And we came near to one another and began to use our fists. My adversary wished to catch hold of my feet, but I kept on striking his face with my heels. And I was lifted up into the air, and began to strike him in such a fashion as would one that no longer trod on earth. But when I saw that the fight lagged, I joined my two hands, linking the fingers of the one with the fingers of the other. And I caught hold of his head, and he fell on his face; and I trod upon his head. And the people began to shout, and my supporters to sing psalms. And I came forward to the trainer, and received the bough. And he kissed me, and said to me: "Peace be with you, my daughter." And I began to go in triumph to the Gate of Life. And I awoke. And I perceived that I should not fight with beasts but with the devil; but I knew the victory to be mine. Such were my doings up to the day before the games. Of what was done in the games themselves let him write who will.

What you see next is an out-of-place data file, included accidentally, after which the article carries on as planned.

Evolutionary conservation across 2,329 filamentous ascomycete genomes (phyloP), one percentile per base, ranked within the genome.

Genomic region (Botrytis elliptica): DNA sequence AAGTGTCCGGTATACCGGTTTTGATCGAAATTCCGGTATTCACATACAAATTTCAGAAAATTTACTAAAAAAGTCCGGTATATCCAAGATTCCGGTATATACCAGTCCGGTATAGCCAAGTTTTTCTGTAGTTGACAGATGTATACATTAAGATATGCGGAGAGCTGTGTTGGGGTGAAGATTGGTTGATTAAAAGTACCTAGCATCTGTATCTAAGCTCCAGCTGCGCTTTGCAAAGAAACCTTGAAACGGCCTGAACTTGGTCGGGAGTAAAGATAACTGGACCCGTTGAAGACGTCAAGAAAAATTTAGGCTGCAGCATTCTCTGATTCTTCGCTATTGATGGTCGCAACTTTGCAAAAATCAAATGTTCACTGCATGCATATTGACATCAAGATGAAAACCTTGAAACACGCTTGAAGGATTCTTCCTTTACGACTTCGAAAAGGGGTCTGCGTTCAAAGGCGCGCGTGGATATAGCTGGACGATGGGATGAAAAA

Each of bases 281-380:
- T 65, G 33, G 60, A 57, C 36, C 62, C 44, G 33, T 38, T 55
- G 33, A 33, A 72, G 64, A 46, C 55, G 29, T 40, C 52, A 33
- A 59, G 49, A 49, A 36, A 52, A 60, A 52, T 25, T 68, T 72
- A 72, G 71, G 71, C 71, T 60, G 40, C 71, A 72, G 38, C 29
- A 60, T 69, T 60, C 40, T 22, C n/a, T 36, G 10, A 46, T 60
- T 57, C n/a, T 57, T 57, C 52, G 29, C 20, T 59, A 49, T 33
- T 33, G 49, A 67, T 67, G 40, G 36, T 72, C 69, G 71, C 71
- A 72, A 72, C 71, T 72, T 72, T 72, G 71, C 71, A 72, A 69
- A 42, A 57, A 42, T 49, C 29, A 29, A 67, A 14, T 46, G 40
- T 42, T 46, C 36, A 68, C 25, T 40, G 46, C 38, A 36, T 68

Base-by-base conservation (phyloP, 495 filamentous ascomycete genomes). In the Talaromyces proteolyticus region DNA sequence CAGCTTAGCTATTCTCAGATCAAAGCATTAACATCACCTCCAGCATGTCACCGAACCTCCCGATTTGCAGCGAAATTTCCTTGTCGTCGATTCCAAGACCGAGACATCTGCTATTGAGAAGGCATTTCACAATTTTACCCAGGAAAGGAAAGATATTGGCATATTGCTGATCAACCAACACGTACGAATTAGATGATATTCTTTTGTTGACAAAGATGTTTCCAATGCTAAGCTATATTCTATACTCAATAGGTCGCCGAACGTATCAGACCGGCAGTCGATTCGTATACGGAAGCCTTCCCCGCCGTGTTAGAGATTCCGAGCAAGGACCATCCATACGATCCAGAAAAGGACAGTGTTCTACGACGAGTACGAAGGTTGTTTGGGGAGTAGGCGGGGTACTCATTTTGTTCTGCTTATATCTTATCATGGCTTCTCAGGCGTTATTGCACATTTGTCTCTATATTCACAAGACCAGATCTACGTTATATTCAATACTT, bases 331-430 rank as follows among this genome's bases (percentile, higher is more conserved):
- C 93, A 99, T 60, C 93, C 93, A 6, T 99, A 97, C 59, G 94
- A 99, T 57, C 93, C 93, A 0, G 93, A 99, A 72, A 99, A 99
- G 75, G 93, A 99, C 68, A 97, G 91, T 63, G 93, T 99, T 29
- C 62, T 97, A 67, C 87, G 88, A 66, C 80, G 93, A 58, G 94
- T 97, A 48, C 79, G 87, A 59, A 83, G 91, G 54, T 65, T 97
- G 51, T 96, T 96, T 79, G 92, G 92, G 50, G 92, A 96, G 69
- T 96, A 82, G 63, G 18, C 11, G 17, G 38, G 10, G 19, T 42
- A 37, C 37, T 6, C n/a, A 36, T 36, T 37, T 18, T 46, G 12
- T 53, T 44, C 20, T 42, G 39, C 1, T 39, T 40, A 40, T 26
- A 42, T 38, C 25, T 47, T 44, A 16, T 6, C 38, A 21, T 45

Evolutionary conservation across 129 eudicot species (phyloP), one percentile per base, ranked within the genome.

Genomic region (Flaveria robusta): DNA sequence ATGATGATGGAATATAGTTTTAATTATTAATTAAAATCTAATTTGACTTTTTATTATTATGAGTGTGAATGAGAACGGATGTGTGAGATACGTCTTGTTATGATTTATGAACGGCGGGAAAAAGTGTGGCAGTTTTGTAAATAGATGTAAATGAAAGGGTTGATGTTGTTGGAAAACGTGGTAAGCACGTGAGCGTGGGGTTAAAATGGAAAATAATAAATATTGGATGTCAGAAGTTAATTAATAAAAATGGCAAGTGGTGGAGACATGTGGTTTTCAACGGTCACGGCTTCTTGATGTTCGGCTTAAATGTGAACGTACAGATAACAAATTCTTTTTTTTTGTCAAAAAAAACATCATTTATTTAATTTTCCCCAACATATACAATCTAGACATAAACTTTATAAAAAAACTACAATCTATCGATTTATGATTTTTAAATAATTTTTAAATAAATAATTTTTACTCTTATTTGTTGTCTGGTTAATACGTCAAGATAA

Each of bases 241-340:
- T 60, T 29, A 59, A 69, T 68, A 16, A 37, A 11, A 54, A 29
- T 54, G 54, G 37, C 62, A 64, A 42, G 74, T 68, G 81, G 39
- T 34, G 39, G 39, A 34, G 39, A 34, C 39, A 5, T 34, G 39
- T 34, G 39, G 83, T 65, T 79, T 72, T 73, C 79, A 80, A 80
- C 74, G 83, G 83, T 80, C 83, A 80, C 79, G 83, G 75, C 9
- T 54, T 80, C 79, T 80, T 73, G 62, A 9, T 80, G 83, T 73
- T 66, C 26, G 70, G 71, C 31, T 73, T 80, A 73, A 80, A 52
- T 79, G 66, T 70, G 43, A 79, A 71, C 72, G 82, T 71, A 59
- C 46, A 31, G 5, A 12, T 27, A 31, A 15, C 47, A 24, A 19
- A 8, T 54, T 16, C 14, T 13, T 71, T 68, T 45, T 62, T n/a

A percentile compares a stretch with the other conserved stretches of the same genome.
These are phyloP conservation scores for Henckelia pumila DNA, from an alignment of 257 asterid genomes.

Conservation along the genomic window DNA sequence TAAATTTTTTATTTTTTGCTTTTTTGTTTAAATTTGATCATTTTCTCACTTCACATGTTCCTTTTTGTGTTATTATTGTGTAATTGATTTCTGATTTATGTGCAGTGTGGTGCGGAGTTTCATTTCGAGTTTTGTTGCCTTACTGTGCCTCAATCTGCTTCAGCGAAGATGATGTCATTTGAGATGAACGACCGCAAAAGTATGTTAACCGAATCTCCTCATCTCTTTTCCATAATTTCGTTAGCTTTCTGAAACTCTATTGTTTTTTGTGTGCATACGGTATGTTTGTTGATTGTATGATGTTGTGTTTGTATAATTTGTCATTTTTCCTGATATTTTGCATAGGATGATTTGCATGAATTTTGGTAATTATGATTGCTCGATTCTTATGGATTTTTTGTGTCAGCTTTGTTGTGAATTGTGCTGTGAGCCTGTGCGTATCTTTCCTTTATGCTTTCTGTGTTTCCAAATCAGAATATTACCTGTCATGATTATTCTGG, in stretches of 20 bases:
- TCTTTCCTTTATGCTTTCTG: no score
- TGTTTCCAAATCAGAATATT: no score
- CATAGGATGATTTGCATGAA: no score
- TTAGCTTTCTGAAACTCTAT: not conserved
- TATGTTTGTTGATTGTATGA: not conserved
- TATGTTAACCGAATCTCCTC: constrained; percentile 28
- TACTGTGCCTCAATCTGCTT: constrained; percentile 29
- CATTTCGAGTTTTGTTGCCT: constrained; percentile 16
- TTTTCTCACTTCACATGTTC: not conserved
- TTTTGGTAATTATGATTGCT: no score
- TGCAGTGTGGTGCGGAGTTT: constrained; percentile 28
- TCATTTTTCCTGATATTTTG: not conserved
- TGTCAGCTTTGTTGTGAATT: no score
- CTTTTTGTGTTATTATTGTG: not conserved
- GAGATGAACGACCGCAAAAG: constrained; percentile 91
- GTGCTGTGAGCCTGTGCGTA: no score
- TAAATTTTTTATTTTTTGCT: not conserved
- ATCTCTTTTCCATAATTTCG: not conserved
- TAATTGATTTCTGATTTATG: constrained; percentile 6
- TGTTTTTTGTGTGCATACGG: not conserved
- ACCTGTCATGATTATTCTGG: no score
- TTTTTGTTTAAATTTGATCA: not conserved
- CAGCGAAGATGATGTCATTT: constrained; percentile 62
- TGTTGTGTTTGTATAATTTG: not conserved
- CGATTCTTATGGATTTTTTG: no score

But the blessed Saturus also has made known this vision of his own, which he has written out with his own hand. I thought we had suffered, and put off the flesh, and began to be borne toward the east by four angels whose hands touched us not. Now we moved not on our backs looking upward, but as though we were climbing a gentle slope. And when we were clear of the world below we saw a great light, and I said to Perpetua, for she was by my side: "This is what the Lord promised us, we have received his promise."

And while we were carried by those four angels, we came upon a great open space, which was like as it might be a garden, having rose trees and all kinds of flowers. The height of the trees was like the height of a cypress, whose leaves sang without ceasing. Now there in the garden were certain four angels, more glorious than the others, who when they saw us, gave us honor, and said to the other angels: "Lo! they have come; lo! they have come," being full of wonder. And those four angels which bare us trembled and set us down, and we crossed on foot a place strewn with violets, where we found Jucundus and Saturninus and Artaxius, who were burned alive in the same persecution, and Quintus who, being also a martyr, had died in the prison, and we asked of them where they were. The other angels said unto us: "Come first and enter and greet the Lord."